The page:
In the recent past, much emphasis is being placed on Navigational Audits, now that this procedure forms a requirement of the TMSA and are becoming more and more common in other trades too, such as bulk and container carriers.
While the audit itself is extremely important, equally is the choice of surveyor and the company employed to have this carried out.
There is still a lacuna – There is currently NO INDUSTRY requirement NOR standard to audit navigational activities. A ship spends possibly 90% of its time underway at sea where navigation is the principle activity being undertaken, but unfortunately does not enjoy the same proportion of scrutiny.
It is only the Oil Majors through their TMSA initiative that make any reference to navigational audits and then these are not exactly requirements, nor do they specify frequency nor standard to be adopted.
Going further, for the world fleet, it is assumed that Navigation will be audited under the ISM Code requirements. The external auditors for the ISM DOC are normally Class Surveyors who are also normally from an Engineering background. As such they are hardly qualified to audit navigation. Ask yourself how many questions directed at Navigation were last brought up at your DOC audit?
In a similar way, the same auditors are responsible for auditing navigation during shipboard ISM SMC audits. The frequency of these audits is every two and a half years and in that time, there could have been 7 or more different Masters. A reliable finding can hardly be achieved. There is no requirement in the ISM Code for even to sail on the ships.
The vast majority of audits of navigation are limited to in port only, where the audit is based on records alone. Without intentionally trying to hide incomplete checks, ship’s officers may not be recording the true picture of what is happening and thus the audit results may be skewed.
It is thus imperative that independent Navigation audits must form part of a ship owners / managers risk assessment modality, and Constellation Marine services have the experience and wherewithal to assist prudent operators achieve the level of Navigation requirements to keep their ships and crew safe at sea.
Rarely it is understood that Navigation is a human activity – it falls squarely into the Human Element sector. One of the problems of audits is the best result a ship’s Master and crew can achieve is a score – therefore a more holistic approach to the audits are required – encouraging the ship’s Master and officers to feel professional about their own navigation.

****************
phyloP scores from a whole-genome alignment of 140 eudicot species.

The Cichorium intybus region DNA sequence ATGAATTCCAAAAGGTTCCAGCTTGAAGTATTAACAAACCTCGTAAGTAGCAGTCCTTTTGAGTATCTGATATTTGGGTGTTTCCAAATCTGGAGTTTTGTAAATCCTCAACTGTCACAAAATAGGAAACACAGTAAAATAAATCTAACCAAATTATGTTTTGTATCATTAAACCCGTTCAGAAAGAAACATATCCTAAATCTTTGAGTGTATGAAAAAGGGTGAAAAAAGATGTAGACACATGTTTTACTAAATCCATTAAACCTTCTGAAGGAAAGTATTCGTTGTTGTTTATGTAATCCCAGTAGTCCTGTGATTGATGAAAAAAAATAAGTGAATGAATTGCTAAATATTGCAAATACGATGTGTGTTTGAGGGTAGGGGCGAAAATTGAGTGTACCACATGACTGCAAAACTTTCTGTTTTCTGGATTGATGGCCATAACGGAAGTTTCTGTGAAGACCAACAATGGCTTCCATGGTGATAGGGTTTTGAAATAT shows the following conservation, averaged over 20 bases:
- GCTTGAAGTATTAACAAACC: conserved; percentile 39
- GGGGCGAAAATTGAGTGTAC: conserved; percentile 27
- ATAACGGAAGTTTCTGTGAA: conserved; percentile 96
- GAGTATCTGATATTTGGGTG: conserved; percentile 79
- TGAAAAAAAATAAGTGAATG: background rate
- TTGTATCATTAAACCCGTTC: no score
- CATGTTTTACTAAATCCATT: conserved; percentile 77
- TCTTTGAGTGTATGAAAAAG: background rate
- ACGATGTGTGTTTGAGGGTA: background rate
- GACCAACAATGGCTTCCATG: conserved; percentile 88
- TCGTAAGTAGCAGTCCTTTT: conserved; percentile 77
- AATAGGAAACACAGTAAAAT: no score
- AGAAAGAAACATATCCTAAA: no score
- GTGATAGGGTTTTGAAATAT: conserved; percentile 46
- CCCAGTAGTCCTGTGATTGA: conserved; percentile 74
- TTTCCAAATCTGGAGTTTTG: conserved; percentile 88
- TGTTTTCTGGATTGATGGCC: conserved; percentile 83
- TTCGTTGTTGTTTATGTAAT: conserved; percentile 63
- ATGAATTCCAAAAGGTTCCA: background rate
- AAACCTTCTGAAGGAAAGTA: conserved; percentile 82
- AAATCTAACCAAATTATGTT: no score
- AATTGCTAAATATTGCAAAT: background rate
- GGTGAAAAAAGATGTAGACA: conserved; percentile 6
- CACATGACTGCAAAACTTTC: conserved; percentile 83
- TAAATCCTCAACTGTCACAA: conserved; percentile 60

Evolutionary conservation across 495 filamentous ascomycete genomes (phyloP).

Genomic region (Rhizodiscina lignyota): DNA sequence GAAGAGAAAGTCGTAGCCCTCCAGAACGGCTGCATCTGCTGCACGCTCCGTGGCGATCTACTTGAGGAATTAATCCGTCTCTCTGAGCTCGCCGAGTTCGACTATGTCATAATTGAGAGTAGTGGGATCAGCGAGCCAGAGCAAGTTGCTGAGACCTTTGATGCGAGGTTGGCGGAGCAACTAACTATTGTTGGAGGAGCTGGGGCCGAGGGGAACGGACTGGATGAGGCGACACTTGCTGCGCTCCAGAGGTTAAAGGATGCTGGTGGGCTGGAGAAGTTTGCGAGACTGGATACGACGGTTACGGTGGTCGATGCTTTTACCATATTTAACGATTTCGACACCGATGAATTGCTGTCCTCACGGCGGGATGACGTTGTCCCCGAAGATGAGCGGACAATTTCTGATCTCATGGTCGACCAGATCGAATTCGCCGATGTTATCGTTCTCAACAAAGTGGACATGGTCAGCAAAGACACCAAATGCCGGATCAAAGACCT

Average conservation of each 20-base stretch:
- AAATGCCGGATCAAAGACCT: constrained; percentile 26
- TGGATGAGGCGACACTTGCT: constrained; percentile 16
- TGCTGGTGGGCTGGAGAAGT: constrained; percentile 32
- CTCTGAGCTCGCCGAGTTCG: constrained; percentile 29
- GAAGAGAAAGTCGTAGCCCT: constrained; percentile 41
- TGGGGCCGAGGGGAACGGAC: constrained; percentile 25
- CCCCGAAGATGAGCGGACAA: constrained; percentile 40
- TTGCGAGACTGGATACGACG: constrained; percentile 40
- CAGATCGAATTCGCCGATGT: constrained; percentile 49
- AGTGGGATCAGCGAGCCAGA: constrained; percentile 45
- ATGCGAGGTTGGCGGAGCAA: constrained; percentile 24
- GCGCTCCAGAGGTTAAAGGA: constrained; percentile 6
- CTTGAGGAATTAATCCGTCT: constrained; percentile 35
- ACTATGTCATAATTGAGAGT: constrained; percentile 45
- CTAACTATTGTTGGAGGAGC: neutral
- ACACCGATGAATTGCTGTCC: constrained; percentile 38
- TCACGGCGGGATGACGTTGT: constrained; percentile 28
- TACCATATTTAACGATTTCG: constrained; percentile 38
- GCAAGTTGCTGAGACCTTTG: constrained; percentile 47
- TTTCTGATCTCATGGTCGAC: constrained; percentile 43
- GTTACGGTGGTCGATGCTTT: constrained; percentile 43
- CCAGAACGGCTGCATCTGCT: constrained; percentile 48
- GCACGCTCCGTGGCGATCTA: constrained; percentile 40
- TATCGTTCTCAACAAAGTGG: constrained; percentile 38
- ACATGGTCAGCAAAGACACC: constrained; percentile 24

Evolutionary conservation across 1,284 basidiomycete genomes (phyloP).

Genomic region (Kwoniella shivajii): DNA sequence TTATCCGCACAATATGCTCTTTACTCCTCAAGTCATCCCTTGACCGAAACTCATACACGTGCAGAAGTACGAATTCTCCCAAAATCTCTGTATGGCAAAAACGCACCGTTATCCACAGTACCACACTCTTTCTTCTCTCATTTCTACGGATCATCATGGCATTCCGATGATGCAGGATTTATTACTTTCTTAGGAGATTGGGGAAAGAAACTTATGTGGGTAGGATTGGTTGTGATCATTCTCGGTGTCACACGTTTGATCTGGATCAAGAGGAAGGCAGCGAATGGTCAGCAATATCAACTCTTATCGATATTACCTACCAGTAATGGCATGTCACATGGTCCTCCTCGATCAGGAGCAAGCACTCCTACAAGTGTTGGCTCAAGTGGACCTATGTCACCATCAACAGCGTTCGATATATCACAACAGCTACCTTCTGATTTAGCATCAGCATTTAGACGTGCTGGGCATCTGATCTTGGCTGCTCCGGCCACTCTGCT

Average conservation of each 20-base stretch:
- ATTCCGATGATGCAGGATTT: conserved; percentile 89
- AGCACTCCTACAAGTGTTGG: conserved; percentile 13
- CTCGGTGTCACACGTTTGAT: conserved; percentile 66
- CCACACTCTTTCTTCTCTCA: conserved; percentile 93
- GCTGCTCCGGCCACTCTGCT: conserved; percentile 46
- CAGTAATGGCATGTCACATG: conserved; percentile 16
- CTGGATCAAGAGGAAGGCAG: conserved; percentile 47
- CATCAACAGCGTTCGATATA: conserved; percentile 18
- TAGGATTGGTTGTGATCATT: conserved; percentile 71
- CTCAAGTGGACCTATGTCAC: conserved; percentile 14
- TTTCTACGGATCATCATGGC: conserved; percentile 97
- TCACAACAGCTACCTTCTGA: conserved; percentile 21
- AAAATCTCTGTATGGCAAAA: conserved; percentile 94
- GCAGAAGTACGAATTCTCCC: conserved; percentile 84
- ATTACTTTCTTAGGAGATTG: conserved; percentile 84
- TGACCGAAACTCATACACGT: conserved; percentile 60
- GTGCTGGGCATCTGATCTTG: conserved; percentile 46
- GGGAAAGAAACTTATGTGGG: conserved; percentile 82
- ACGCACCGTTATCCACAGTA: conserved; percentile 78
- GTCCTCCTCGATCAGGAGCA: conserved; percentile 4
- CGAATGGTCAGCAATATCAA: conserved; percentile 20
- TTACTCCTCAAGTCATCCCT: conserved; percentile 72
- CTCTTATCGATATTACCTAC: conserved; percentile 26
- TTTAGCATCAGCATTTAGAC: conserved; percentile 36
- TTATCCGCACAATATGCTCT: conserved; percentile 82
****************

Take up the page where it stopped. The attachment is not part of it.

Besides the exercise of filling up the standard adopted checklist, a more fruitful principal to adopt would be “far better a willing volunteer than a conscript”. To that end we think any shortcomings should be identified, the individuals and group (Bridge Team) shown what is wrong and why it is wrong and then allow them to put corrected practices in place. Policy or procedural “Non-Conformities” would be reported to the company for follow up. Deviations from existing shipboard procedures would be pointed out onboard and the opportunity to correct these given to the master’s and officers.
Our experience has shown we can create improvements from the bottom up rather than top down. Many officers have just never had the opportunity to see how things should be done properly or are aware of how they should be done.
Over the years, there have been numerous initiatives, both in technical developments and training. We now have sophisticated radars, ARPAs and AIS to assist in avoiding collision; we have GPS and ECDIS to provide continuous position indication and monitoring. We even have VDRs to record what is happening.
Training has been increased and now includes Bridge Team Management and even sophisticated CBT on some vessels.
But many of the navigational incidents are the result of a failure to implement basic navigational actions such as maintaining an “active” lookout, plot other vessels and determine if risk of collision exists – and take appropriate action according to the COLREGs.
Constellation Marine services believe Risk Management and auditing can be used as tools to monitor and/or improve individual skills as well as those of the whole bridge team. Improvements to existing Safety Management Systems can also be identified within an audit carried out holistically rather than mechanically.
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